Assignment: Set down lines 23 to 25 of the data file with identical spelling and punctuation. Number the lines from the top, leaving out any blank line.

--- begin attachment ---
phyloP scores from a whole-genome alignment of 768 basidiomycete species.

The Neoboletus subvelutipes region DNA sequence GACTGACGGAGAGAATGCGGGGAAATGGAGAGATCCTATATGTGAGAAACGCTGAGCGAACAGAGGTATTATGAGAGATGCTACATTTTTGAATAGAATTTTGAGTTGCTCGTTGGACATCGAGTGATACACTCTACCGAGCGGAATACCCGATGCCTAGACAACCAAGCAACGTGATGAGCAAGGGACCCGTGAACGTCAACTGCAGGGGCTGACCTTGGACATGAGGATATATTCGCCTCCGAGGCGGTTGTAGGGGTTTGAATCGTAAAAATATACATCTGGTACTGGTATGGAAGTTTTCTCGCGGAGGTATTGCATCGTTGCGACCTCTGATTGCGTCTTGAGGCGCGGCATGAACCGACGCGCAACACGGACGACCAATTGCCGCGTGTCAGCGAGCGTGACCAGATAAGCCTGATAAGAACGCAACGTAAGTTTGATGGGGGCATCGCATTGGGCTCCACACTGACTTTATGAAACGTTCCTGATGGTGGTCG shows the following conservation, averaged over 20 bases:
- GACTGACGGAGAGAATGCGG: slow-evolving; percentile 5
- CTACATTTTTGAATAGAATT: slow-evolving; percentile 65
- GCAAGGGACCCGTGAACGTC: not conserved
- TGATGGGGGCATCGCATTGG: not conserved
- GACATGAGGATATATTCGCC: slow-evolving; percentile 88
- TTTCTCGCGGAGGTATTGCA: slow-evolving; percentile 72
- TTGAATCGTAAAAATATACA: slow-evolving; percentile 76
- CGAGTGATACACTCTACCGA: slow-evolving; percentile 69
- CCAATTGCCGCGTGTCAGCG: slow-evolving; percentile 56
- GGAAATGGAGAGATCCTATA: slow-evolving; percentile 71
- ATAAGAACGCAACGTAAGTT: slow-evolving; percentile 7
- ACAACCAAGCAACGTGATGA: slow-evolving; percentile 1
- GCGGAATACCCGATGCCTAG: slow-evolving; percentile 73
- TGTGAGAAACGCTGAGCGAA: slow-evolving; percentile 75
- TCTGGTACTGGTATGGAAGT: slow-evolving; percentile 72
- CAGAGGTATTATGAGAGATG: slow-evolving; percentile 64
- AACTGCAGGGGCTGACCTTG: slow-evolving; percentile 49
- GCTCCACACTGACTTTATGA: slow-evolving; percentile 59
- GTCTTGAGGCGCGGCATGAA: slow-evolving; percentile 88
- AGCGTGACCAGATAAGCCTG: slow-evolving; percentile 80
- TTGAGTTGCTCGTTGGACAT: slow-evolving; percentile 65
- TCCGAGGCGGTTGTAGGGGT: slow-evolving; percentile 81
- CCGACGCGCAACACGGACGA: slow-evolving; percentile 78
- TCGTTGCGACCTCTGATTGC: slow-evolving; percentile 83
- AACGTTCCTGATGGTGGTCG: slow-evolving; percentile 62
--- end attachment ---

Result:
- TTGAGTTGCTCGTTGGACAT: slow-evolving; percentile 65
- TCCGAGGCGGTTGTAGGGGT: slow-evolving; percentile 81
- CCGACGCGCAACACGGACGA: slow-evolving; percentile 78